By Julie Shapiro
HUDSON SQUARE — The Rev. James Cooper stood over a barrel of kosher wine in City Winery Thursday morning and waved incense in the sign of a cross.
"In the name of the Father, the Son and the Holy Spirit," Cooper said, flanked by other officials from Trinity Church and Michael Dorf, City Winery’s Jewish owner.
With that, Cooper dedicated the two-year-old winery’s first barrel of "Vicar’s Vintage," a sacramental spirit that will be used during Communion at Trinity Church starting next year.
Dorf first joked about creating sacramental wine for Trinity Church when he was negotiating his winery’s lease with the church, which owns the Varick Street building.
But the joke turned serious earlier this year when Dorf and Cooper had a long discussion over a glass of wine about its significance in the Judeo-Christian tradition.
In both religions, drinking wine — whether during Communion as a symbol of Jesus’ blood or at a Passover Seder — "represents the full, real presence of God in our lives," Cooper said. "Wine also symbolizes social interaction."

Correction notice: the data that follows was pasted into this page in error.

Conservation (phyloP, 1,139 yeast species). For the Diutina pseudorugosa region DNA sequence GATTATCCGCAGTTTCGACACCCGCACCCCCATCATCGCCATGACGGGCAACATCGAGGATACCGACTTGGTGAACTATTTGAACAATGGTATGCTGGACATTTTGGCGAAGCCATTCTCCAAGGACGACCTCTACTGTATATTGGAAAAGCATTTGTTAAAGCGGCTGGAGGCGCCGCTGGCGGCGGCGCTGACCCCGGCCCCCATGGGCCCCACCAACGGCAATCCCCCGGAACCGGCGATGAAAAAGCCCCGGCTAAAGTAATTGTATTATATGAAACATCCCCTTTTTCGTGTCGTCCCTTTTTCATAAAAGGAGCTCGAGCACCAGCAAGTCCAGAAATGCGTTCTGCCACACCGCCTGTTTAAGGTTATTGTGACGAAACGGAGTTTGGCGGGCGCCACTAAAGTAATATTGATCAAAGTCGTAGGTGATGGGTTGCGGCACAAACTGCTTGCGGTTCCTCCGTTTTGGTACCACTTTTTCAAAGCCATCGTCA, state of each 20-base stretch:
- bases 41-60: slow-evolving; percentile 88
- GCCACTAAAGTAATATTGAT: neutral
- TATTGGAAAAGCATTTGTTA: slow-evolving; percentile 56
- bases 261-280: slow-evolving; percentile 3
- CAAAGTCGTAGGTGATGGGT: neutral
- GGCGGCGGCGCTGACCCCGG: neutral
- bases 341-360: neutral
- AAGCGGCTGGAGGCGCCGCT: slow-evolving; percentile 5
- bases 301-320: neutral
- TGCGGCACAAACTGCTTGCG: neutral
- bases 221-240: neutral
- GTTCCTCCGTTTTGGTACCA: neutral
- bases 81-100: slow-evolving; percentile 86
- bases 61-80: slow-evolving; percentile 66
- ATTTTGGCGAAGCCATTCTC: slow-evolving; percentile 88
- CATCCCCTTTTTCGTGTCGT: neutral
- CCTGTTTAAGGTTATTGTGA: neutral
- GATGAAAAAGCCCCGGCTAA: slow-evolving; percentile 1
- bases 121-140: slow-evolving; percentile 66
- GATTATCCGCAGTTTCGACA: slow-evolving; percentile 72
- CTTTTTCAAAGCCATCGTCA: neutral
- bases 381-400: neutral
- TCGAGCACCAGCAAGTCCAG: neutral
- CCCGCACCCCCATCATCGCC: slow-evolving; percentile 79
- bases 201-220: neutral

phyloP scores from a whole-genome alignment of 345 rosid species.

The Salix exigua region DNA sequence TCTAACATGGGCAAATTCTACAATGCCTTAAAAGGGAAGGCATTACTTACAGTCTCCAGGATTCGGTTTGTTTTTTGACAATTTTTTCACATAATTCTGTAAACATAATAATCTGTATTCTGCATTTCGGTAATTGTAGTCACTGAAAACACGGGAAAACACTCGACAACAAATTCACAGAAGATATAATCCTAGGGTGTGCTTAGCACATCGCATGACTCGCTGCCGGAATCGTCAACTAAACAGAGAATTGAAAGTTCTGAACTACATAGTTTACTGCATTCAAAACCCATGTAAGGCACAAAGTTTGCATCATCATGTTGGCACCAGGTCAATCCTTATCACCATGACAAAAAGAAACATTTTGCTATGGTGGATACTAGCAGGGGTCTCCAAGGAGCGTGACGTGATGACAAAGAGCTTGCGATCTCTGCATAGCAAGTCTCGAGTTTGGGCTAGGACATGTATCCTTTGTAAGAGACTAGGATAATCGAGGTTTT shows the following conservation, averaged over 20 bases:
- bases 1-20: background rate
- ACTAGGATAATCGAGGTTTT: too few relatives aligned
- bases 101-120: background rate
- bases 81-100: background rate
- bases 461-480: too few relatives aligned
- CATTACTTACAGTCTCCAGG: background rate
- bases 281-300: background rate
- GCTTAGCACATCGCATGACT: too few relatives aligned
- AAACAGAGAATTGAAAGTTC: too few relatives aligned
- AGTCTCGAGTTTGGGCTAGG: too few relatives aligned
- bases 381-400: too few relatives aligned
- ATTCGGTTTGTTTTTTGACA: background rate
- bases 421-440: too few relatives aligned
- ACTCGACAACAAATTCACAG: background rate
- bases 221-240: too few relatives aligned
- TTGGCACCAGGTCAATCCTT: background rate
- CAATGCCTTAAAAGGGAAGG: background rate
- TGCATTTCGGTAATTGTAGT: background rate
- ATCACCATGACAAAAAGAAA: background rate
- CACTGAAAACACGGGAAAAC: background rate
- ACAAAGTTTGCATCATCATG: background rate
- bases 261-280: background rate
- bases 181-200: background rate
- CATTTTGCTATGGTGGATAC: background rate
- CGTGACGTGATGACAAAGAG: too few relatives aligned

Dorf said he agreed to make the barrel of Vicar’s Vintage not just to cement the landlord-tenant relationship between Trinity and City Winery, but also to highlight the interfaith connections.
"Anything that can be done to not have people get too dogmatic about their own thing," said Dorf, who describes himself as a universalist. "I wish the Palestinians and Israelis would get together and drink more wine."
The journey of Vicar’s Vintage started on Sept. 21, when Orthodox Jews at City Winery supervised the crushing of Sauvignon Blanc grapes from a Long Island vineyard. The juice was filtered two days later and has been fermenting since.
Dorf broke the Orthodox Union seal on the barrel, which marked it as kosher, on Thursday. Then he and Cooper poured grape spirits into the barrel, kicking up the alcohol content from 10 percent to 16 or 17 percent. Sacramental wine is often fortified with extra alcohol to make the shared Communion cup more hygienic, Cooper said.
Now, the wine needs to age for six to 12 months and will be ready for either Easter or Christmas 2011. If Trinity uses it regularly, it will last for about a year, Cooper said.
Dorf said he was pleased that the collaboration would send a message about religious tolerance and cooperation that contrasts the recent discord over the Park51 mosque and community center near Ground Zero.
"This is something we can do downtown to show that people can work together," he said.